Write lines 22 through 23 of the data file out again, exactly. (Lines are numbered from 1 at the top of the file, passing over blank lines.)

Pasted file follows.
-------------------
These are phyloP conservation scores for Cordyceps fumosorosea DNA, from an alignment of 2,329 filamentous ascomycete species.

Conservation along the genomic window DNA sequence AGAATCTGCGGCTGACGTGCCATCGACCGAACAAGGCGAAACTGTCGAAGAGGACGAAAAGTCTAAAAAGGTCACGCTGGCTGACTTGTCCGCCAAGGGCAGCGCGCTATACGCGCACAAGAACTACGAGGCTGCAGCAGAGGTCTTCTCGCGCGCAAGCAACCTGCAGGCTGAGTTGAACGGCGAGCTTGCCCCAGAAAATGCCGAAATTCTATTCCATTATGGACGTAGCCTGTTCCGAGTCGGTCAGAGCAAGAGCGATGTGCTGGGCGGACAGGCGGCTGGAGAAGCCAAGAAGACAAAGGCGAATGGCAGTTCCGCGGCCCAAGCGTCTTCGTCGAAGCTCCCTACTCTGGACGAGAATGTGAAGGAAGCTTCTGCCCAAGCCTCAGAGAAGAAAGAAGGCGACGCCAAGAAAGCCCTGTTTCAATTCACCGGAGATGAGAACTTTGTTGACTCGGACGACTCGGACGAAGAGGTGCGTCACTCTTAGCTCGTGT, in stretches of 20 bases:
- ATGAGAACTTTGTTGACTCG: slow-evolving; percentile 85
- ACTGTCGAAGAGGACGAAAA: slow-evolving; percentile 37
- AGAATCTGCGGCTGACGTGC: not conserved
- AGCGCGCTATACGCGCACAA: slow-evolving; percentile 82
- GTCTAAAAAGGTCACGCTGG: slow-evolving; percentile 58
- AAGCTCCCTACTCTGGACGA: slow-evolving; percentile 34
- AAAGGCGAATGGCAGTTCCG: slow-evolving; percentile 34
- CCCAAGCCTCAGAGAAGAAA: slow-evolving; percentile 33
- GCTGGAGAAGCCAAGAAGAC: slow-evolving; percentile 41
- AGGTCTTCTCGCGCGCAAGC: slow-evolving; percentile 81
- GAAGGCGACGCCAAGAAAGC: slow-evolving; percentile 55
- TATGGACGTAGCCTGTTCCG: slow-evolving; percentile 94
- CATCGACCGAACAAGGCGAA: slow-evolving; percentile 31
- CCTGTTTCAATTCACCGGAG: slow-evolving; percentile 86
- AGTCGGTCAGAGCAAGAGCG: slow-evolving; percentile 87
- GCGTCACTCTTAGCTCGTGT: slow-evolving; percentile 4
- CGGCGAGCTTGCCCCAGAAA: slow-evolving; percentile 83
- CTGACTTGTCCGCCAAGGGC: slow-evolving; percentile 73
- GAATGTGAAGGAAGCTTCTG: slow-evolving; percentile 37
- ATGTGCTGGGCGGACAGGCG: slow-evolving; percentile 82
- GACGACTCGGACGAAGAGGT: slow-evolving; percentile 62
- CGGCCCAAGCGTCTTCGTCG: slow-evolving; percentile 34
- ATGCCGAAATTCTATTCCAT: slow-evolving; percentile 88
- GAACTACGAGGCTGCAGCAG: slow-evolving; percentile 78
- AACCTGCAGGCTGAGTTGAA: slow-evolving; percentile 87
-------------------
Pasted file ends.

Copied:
- ATGTGCTGGGCGGACAGGCG: slow-evolving; percentile 82
- GACGACTCGGACGAAGAGGT: slow-evolving; percentile 62